Monday, September 27, 2010


I have recently discovered a new online venue for selling my work.

It's has a few more benifits, for me as a seller, than Etsy does.

1. The customer support is FANTASTIC!
(I had a staff memeber helping me in the forum at 5pm on a Sunday!)
2. My shop appearance is more customizable (with #5 in place)
3. They have a basic account that is FREE and can have unlimited listings
4. I don't pay $.20 per listing (or relisting--It was getting expensive!).
5. If I want more features (which I do), it's a flat fee of $5.95/mo
(until 9/30/10--then the price goes up, so hurry if you want in on it too!)

The cons are that Etsy is more well known and still gets more traffic, but it's more saturate with sellers and products, so I was more of a small fish in a very full pond. I think ArtFire is really making a name for itself, so I've decided to give it a try.

I don't have all my items up yet, but I do have most of my painting so stop by and check it out. I will be speding more time customizing the look of my shop this weekend. I just got it two days ago, so don't judge it too harshly!

Plus, I plan on opening a shop just for my jewelry this weekend too. Hopefully that will make it easier for you to find exactly what you want.

Lots of great things in the works I'm excited about. I hope you like it all too!

Thursday, September 23, 2010

My (re)Organized Studio

I admit it. I love to clean. 
No, it's really that I love to organize. 
I could live without the dusting, washing, etc.

This weekend I managed to carve out some time to reorganize my studio. 
I didn't feel like I had enough surface space to do all the following and be able to not have to clean up:
1) acrylic palette, brushes, and paint for canvas on an easel
2) an area to watercolor and leave it out to dry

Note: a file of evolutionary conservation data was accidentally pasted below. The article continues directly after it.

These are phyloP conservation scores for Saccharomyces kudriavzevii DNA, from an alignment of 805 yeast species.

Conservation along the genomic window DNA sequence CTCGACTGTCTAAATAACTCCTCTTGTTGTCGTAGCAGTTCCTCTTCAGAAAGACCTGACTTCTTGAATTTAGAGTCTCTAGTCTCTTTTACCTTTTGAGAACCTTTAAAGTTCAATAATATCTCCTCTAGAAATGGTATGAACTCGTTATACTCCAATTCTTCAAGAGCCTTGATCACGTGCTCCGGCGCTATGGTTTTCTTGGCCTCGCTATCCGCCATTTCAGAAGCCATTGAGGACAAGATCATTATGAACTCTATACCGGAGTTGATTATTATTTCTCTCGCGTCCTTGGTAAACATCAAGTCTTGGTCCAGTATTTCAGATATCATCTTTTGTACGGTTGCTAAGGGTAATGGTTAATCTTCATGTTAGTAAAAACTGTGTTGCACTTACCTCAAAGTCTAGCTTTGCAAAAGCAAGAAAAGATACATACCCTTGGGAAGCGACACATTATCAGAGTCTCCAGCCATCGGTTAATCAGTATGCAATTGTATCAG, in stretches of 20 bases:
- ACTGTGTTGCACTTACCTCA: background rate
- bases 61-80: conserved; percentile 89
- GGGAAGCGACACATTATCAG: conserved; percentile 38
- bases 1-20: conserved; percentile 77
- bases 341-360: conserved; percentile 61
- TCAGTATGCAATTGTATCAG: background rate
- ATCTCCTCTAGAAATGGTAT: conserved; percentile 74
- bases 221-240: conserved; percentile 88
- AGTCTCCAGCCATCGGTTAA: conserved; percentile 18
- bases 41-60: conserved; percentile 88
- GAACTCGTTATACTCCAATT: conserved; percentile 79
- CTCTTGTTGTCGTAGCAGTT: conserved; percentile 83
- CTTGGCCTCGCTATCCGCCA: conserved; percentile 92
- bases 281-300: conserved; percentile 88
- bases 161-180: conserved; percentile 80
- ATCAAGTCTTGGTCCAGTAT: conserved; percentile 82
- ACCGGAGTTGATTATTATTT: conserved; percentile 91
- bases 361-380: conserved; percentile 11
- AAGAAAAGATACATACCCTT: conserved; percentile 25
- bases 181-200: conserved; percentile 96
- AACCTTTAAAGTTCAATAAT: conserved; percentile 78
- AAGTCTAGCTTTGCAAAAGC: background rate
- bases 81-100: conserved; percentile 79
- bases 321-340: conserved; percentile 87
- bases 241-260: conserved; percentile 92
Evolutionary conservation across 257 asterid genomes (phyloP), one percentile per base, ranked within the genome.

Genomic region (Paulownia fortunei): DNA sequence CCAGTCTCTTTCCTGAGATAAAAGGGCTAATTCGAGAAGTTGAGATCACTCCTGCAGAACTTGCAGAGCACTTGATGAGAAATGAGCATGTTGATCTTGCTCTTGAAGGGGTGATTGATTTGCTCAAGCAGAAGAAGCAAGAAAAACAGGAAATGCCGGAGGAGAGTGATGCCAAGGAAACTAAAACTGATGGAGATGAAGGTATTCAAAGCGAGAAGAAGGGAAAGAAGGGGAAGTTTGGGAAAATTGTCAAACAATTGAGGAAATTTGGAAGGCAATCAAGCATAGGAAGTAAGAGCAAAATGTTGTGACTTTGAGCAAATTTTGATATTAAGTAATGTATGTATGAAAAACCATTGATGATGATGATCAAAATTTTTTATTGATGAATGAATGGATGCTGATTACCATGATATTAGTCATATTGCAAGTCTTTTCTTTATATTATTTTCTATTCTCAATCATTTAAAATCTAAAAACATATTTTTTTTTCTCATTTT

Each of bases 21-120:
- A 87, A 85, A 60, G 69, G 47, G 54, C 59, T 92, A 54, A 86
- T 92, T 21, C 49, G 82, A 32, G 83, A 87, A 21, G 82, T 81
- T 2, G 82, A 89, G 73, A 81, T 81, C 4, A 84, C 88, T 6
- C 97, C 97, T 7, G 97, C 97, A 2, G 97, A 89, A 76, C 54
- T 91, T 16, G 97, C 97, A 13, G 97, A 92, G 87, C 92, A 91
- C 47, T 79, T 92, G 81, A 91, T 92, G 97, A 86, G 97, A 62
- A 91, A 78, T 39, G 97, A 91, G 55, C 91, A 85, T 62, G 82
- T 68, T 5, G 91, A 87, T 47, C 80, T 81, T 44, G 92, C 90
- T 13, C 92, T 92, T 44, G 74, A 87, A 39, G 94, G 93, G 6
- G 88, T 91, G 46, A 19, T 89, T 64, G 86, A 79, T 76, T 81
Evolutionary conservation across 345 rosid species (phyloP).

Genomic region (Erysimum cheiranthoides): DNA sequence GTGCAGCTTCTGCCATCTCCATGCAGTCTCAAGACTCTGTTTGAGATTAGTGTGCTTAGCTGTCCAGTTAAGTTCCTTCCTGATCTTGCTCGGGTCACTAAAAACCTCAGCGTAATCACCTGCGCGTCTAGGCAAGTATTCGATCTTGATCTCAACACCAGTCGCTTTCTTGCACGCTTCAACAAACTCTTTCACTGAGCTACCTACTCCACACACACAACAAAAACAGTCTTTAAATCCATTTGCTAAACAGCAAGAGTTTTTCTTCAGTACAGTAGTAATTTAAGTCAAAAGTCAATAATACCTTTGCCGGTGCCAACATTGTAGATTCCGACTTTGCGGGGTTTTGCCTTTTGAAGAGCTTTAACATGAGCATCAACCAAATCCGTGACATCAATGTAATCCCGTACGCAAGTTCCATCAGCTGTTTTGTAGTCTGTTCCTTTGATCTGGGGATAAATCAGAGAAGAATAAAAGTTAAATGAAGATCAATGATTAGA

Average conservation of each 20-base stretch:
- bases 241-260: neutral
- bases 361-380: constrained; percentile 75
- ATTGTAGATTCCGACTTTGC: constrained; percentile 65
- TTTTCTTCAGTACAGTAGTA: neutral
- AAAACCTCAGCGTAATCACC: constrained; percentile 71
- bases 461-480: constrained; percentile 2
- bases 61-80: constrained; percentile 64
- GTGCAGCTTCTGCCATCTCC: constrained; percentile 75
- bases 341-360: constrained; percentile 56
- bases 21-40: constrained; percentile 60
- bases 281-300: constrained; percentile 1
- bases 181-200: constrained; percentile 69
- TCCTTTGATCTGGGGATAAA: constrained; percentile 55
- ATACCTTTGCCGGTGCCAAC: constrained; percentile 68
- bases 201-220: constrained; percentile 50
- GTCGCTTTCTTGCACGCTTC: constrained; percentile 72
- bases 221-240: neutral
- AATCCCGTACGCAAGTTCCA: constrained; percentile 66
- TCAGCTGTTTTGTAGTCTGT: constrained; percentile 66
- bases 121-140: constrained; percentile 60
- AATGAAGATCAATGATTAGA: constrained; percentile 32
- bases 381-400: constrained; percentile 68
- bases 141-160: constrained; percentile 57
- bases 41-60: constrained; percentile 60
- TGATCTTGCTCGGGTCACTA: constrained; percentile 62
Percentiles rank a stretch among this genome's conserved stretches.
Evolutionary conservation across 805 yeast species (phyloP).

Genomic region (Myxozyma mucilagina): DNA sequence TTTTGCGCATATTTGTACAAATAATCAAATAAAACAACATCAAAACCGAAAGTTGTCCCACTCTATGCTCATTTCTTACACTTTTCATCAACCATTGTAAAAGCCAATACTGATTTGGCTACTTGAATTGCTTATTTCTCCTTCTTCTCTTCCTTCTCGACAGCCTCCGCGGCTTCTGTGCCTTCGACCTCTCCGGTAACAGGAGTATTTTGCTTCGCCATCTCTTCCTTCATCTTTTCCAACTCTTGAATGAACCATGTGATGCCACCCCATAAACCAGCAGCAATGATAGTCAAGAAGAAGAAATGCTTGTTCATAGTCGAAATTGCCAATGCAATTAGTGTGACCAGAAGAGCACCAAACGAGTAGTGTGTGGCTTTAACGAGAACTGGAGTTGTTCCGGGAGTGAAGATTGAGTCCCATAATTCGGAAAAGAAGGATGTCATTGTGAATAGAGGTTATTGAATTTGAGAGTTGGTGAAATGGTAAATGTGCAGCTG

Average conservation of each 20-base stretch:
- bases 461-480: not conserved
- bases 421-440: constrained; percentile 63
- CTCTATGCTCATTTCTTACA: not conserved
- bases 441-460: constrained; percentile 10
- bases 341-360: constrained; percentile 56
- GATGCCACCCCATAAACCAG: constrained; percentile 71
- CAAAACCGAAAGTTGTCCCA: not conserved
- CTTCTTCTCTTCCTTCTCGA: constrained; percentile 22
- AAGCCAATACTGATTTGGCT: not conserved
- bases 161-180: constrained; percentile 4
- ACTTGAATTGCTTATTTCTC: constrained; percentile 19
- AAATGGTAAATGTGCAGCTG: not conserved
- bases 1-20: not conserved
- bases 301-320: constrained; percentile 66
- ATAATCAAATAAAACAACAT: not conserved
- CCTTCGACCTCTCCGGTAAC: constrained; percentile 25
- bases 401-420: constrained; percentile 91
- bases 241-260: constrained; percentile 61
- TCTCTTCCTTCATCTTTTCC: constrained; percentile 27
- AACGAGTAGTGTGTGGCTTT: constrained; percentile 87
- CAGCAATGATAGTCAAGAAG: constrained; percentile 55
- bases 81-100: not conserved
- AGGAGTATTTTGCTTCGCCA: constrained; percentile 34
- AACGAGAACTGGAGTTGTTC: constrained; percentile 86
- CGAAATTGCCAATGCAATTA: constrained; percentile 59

3) work on my new altered book and do some collaging (did I just make that word up?!) without having to use an easel
4) have my jewelry making items out to use at a moments notice

Here's what I came up with...

On the middle shelf, I have acrylic set up on the left and watercolor set up on the right. They are at perfect elbow height for me. Bottom shelf is my suitcase of paint, with paint accessories in the middle and stamping supplies on the right. I learned that I'm really lazy and wouldn't get out the stamps if they were in a a box. On the floor is some random stuff. Not every day items, but easily accessible none the less. Oh and the boxes on the the top shelf are filled with card making supplies. 

These are two sets of bins that I decided to fill with mostly random stuff, but the best part is all my collaging (Ok, it's an official word now) drawer. The largest top drawer. On top of that is where I work on my altered book. That framed painting is something I made when I was about 5 years old. Yep. I still love it!

So you see, it's all pretty cramped and all on one wall, but I'm making it work! I just move the easel left or right depending on my project for the day. The jewelry table is just to the right of the watercolor spot. You can see the messy version of it here.

I hope you have enjoyed my little tour.

What does your work space look like?